If Tuberville only won one SEC title when the SEC wasn't that strong, he had no shot at competing in the strongest collection of SEC coaches in history. They had to upgrade.
But the media depicts this as another out of control situation at Auburn. Never mind that Auburn has continued to drop off from that 2004 team as the talent left, as the Lowder faction knew would happen. Never mind that Tuberville has continued to mess up the offensive side of the ball, as the Lowder faction knew.
And never mind that Petrino has since proven himself to be an incontrovertibly better coach, as the Lowder faction knew. Petrino finished with the same record, 5-7, in his first year at an Arkansas program with much less talent (Petrino didn't even have a viable QB).
Where Arkansas beat LSU, Auburn had everyone thinking that they were a threat to get back to the title game. Oh yeah, Petrino's Arkansas also beat Auburn. Not that anyone but the Lowder faction seems to have noticed.
So now, the group that the national media has hated because they forced out Terry Bowden (never mind that all the Bowden legacies are now out of college football) is blaming Auburn over this Gill hire. Some are calling them racist.
Others are calling them incompetent, such as Stewart Mandel and Matt Hayes. If it were up to Hayes in particular, Neuheisel would still be at Colorado, Bowden would still be at Auburn, and Turner Gill would have taken a lateral move to New Mexico.
That's right: Matt Hayes actually suggested in a recent column that Turner Gill should resign from Buffalo, where he could have three losing seasons in a row and still keep his job, in favor of New Mexico, who just forced out Rocky Long, who had that program bowl eligible every year from 2002-2007!
So, there is this nonsense that Chizik was hired over Gill. Nonsense. Chizik was only hired after Auburn made the correct decision not to hire Gill. Why was it correct? Because you do not give a guy who played and coached most of his career in the Big 12 and has had one winning season out of three at the mid-major level carte blanche at an SEC program. You only get that after you have proven yourself in the SEC.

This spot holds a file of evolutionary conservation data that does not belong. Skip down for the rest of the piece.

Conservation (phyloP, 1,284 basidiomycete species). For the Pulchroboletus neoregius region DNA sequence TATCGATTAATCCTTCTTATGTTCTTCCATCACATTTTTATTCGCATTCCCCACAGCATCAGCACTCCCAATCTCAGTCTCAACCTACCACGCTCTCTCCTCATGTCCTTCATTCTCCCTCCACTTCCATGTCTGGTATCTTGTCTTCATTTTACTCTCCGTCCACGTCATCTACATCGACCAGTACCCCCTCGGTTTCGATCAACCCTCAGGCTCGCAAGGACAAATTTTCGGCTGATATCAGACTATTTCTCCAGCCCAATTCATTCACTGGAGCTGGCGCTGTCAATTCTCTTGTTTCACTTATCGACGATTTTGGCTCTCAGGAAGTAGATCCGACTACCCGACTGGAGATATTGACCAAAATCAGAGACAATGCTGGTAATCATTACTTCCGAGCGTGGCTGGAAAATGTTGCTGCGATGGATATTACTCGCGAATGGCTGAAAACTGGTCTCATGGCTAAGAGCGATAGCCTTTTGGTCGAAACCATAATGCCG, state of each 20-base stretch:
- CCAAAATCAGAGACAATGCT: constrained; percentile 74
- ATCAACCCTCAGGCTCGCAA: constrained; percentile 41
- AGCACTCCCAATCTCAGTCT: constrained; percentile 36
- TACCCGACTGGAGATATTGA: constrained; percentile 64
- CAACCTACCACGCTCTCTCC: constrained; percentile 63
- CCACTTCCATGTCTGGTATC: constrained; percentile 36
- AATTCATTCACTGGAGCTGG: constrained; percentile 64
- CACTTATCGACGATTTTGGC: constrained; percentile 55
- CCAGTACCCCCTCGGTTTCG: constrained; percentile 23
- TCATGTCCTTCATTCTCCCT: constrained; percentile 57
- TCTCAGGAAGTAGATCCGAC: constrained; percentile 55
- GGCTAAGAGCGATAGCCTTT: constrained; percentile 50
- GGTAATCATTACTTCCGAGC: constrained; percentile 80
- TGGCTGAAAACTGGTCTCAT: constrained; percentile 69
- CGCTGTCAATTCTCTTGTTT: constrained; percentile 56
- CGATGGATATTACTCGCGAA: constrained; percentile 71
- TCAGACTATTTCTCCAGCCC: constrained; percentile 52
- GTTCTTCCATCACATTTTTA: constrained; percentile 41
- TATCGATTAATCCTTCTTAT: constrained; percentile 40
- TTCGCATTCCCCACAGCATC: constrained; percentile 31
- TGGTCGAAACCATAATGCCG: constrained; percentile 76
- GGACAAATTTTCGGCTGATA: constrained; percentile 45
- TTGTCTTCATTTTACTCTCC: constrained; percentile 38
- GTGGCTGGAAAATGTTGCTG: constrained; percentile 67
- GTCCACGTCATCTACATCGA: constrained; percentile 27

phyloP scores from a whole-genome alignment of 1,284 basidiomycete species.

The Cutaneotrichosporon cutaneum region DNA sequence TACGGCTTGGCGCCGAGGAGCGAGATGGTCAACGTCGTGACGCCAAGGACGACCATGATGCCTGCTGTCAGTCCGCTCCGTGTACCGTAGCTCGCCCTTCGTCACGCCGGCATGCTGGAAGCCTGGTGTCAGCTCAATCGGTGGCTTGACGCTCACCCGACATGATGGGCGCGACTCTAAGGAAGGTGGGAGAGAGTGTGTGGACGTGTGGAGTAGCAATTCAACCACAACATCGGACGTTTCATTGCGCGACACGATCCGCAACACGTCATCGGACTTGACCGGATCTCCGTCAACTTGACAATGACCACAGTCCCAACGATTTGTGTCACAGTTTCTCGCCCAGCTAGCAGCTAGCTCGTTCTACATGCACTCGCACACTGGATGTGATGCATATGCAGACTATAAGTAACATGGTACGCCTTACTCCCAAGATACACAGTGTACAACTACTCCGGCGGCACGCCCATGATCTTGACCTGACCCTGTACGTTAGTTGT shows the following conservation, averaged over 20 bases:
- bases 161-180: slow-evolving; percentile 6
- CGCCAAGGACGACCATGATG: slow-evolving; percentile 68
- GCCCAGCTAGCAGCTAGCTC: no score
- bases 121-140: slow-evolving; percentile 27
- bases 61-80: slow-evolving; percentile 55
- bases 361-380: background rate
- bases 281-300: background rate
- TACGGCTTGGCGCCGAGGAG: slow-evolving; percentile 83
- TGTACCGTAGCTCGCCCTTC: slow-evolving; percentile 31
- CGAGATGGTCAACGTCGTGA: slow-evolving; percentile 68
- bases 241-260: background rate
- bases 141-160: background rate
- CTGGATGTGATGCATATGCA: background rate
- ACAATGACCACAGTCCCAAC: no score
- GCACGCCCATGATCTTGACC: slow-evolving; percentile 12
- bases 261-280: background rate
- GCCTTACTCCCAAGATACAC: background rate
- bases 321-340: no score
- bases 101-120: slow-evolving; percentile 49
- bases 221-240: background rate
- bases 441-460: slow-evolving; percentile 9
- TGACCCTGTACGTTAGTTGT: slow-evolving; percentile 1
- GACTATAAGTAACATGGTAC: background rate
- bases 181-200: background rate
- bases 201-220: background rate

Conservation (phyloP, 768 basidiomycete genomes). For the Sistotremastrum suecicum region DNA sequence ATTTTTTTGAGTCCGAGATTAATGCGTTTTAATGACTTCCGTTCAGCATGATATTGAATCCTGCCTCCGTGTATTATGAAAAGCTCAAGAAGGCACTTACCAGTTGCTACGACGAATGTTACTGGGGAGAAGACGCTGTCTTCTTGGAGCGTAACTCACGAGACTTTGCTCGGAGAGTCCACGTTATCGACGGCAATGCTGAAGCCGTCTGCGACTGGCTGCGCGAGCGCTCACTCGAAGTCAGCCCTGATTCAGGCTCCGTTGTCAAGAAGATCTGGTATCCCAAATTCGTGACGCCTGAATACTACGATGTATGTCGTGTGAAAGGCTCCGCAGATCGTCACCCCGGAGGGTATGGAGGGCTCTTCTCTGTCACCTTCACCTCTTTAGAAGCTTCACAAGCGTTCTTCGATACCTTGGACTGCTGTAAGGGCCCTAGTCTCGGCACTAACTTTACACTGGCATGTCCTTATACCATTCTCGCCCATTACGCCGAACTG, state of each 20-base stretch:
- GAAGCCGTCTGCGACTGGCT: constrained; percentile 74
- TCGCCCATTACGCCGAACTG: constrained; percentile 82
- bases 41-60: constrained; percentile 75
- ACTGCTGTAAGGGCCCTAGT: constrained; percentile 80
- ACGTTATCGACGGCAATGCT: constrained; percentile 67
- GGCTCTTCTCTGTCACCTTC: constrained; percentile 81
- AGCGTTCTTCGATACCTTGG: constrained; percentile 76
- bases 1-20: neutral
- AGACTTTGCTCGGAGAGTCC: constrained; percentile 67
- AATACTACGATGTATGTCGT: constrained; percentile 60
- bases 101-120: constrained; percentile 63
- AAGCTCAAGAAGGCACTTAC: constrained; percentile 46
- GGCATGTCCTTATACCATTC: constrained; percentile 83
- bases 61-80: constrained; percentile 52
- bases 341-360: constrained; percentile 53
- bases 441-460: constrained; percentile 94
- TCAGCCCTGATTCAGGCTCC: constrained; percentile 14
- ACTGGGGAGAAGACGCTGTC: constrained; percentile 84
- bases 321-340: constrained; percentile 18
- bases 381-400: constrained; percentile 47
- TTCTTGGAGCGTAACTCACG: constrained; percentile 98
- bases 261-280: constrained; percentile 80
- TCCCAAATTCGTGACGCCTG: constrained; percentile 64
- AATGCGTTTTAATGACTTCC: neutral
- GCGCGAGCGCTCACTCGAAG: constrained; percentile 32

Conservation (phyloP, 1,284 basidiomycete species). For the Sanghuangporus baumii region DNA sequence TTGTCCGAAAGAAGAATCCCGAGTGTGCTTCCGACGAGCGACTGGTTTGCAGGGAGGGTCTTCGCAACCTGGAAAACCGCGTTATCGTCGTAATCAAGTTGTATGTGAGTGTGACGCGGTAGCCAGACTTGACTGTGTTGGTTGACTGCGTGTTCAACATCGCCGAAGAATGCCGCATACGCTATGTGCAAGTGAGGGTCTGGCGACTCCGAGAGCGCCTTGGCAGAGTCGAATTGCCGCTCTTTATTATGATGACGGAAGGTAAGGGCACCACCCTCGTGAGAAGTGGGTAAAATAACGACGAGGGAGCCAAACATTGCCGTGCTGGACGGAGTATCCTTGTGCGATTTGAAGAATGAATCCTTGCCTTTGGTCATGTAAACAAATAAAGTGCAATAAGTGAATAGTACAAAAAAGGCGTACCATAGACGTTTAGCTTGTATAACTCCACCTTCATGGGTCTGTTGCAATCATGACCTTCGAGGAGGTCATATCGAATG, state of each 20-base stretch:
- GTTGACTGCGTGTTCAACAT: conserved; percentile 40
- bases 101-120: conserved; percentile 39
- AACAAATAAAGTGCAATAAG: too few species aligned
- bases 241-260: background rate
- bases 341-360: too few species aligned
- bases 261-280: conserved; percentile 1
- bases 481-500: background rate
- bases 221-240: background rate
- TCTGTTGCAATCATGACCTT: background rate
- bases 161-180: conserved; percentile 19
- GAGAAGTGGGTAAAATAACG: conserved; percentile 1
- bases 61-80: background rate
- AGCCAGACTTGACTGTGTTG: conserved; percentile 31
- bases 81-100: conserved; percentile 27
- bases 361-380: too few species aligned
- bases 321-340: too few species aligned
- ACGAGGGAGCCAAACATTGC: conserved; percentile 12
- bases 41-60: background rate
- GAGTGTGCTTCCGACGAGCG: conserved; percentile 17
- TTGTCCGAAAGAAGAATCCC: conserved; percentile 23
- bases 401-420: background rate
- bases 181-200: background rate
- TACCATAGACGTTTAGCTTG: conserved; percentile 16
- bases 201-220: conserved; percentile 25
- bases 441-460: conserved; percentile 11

This is not exclusive to Gill. When Urban Meyer came to Florida, he had to hire or retain Charlie Strong and a bunch of other assistants that have strong SEC or Florida ties. When Nick Saban came to LSU, he left his entire staff at Michigan State. And so on.
It is also not exclusive to the SEC. Let's say you are applying to be head coach in the Pac-10. Go tell them that you want to win by running the football and playing defense like they do in the SEC and Big Ten, or they did in the Big 12 before Stoops.
Oh yes, and tell them that you will be bringing in Jim Bob and Hank Joe as your coordinators, and that to bring your team closer together, you all would go hang out at the annual rattlesnake roundup and partake in some good old fashioned mud-wrasslin' and pig castratin'!
The president and AD of that Pac-10 program will pat you on the back and say, "Sir, we know that you are going to be an excellent head coach one day. YOU JUST WON'T BE ONE HERE!" And that will be the end of it. That's precisely what happened with Turner Gill...a routine football decision where it was a bad fit between a qualified candidate and a desirable job.
(Yes, Turner Gill did want the Auburn job, and if it were the madhouse that everyone claims, he would have never even bothered, just as he told Washington State he wasn't interested last year and Iowa State the same this year...not saying that WSU and ISU are madhouses, but rather that Gill is very prudent and selective at where he chooses to interview.)
Now Gill has been told "bad fit" before. But this was one instance where it was true. With no ties to the institution, the region, or the conference, Gill would have had to give concessions to his potential employer before they would have any reason to be confident that he would succeed, and Gill refused to make those concessions.
So Auburn found someone who A) was a very good coordinator, B) had ties to the school, C) had ties to the area, and D) was willing to make those concessions and hired him.
We know that D) is true because the first thing that Chizik said after he was hired was, "We are going to get back to Auburn football." Gill wanted to get Auburn to Gill football, and while Gill football is good for Buffalo and may have worked for Nebraska, there was no evidence that it would work at Auburn.
You can fault Auburn for making a safe choice versus a risky choice. But why should Auburn have been the one to make all the concessions? Gill was the one looking for the job. Why couldn't Gill have been the one to recognize that he was the guy with meager credentials and no connections or ties being offered a chance to coach a top program in the SEC and made the very reasonable and routine concessions required to get the job?
Again, Nick Saban did the same to get the LSU job. Now while beating Ball State in the MAC championship game was great for Gill, it WAS NOT the same as going 9-2 at Michigan State with Plaxico Burress and little else, as Saban had just done.